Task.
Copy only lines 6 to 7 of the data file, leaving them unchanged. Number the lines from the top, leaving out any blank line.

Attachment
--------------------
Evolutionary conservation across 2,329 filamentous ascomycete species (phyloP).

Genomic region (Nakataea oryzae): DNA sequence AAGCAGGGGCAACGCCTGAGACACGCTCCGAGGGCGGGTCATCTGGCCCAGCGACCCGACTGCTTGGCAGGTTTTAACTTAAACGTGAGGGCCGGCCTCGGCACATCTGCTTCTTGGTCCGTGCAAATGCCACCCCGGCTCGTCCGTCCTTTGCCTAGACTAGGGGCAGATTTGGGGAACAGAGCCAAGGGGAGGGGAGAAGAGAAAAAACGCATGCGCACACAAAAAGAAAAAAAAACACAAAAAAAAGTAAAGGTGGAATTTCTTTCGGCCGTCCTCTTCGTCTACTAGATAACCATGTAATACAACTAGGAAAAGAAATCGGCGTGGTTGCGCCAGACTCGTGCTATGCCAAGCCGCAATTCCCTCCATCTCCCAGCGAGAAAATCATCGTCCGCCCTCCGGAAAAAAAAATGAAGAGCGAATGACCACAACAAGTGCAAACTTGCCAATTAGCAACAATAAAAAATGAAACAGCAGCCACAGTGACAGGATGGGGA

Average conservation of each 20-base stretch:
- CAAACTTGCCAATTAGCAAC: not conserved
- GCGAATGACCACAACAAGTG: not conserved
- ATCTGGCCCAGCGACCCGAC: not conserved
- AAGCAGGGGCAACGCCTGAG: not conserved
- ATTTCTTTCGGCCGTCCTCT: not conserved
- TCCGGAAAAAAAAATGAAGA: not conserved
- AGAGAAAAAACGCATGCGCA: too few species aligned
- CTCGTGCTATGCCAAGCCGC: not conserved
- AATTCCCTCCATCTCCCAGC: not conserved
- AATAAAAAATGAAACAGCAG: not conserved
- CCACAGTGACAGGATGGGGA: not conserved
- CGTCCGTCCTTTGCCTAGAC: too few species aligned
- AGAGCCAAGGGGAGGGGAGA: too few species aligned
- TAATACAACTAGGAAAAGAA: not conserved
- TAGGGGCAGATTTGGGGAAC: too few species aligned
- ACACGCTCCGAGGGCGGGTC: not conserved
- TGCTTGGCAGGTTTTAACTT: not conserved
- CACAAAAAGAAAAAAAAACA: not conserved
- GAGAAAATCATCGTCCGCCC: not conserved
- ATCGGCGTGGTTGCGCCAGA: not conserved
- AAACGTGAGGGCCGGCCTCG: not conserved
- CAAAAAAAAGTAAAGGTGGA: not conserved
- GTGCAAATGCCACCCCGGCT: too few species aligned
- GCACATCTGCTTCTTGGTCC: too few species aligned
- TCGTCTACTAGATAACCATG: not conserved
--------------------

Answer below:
- ATCTGGCCCAGCGACCCGAC: not conserved
- AAGCAGGGGCAACGCCTGAG: not conserved